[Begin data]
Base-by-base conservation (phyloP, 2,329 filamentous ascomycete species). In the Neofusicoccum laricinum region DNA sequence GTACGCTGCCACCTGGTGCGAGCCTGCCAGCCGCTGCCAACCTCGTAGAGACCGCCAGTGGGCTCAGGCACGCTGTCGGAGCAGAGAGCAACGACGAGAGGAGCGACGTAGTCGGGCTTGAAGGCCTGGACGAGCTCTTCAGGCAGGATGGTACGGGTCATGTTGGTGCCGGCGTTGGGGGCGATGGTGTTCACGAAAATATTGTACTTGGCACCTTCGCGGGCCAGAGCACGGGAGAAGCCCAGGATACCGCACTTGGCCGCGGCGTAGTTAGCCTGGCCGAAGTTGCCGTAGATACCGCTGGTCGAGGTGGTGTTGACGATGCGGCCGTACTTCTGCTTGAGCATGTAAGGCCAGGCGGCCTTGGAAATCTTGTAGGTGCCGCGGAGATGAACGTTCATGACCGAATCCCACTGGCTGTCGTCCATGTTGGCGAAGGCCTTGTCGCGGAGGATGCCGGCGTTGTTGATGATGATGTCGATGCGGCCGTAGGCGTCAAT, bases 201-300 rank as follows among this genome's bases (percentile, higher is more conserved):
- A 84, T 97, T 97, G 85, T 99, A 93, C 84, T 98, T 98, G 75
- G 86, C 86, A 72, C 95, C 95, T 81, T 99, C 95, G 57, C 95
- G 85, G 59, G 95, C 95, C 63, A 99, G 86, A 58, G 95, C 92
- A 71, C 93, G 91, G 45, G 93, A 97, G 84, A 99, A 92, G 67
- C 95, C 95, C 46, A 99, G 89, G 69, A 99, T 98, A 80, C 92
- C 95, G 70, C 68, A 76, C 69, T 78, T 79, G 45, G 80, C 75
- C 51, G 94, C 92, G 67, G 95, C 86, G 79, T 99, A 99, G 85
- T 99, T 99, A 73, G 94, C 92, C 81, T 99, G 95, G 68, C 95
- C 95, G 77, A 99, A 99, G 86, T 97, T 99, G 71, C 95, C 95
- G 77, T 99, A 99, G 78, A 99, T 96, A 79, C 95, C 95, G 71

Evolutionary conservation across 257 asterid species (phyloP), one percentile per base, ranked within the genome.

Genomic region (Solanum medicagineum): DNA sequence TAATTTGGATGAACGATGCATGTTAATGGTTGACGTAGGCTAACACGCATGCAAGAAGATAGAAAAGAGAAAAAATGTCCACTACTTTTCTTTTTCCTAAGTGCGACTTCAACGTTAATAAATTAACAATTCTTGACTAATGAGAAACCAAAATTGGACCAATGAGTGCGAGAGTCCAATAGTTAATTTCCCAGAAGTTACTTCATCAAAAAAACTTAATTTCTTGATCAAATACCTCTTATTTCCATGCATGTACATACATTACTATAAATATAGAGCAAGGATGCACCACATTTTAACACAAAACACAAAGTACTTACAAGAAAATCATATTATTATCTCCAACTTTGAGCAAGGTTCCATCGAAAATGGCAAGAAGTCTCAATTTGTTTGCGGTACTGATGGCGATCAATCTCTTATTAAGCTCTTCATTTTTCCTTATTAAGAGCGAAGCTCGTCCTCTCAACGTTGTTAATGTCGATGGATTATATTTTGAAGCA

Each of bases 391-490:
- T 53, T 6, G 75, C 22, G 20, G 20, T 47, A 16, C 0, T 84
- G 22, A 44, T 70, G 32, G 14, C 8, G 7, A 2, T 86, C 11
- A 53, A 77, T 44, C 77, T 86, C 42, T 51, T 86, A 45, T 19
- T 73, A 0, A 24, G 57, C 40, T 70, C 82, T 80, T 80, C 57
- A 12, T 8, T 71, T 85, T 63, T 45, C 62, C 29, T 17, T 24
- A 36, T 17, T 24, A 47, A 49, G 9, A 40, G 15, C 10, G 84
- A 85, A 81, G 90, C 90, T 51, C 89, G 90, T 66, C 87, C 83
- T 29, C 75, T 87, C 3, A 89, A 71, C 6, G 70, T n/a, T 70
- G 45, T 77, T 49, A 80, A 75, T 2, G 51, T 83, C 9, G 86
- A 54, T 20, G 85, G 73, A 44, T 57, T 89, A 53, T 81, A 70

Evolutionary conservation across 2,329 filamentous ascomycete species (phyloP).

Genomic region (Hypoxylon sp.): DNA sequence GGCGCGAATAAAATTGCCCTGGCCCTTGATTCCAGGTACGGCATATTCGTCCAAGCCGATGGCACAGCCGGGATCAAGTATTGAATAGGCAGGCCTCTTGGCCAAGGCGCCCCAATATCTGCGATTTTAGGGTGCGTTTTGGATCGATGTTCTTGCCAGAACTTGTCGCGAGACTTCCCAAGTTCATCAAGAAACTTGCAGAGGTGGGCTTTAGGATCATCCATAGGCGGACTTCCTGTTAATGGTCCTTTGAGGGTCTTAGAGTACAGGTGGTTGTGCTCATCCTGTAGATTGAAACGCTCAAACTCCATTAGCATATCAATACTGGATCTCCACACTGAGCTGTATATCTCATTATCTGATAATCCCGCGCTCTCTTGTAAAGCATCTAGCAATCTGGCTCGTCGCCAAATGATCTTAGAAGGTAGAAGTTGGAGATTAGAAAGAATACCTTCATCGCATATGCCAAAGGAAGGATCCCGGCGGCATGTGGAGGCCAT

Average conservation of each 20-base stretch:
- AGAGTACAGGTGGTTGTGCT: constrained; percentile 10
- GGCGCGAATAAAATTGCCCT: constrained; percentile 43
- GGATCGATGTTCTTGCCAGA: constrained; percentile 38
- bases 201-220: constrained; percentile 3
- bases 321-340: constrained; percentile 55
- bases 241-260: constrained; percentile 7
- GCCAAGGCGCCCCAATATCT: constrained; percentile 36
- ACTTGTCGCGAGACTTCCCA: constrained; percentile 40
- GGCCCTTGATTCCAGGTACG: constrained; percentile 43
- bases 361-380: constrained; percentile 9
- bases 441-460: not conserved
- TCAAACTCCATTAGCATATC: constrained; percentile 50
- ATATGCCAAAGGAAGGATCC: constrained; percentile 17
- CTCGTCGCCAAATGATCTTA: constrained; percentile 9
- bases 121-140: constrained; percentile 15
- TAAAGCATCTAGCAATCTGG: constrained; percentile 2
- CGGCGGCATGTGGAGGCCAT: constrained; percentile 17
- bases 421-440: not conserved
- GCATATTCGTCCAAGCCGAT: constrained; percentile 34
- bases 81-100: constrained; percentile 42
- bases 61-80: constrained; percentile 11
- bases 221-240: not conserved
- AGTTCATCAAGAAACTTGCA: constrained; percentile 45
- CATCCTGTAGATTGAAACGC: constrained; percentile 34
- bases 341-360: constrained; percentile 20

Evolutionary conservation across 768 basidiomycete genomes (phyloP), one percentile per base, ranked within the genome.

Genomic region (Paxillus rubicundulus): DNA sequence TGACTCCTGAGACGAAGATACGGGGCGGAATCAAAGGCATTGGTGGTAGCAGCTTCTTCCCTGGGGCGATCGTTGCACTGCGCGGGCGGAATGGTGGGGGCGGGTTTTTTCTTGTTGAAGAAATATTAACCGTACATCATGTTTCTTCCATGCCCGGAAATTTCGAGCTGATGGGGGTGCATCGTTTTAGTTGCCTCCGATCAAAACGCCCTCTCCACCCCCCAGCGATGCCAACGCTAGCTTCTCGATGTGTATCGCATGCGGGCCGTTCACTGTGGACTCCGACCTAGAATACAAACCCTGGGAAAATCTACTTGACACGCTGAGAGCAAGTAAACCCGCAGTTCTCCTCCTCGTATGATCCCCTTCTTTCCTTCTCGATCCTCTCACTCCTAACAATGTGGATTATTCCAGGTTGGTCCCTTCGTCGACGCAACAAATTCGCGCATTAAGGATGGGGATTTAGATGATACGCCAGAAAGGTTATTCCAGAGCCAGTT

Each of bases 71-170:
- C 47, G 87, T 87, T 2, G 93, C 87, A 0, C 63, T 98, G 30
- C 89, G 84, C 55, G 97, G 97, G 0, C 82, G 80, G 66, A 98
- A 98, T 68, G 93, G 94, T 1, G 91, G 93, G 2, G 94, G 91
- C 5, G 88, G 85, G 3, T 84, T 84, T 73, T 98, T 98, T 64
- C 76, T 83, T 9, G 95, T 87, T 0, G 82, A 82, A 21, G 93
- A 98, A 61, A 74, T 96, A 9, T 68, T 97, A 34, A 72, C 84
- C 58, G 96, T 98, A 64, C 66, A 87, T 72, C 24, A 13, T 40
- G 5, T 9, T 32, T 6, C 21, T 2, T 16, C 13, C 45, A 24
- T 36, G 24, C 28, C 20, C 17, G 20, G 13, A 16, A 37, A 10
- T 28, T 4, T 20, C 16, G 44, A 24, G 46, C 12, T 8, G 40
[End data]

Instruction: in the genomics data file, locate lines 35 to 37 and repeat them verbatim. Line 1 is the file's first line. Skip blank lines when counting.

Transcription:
- ACTTGTCGCGAGACTTCCCA: constrained; percentile 40
- GGCCCTTGATTCCAGGTACG: constrained; percentile 43
- bases 361-380: constrained; percentile 9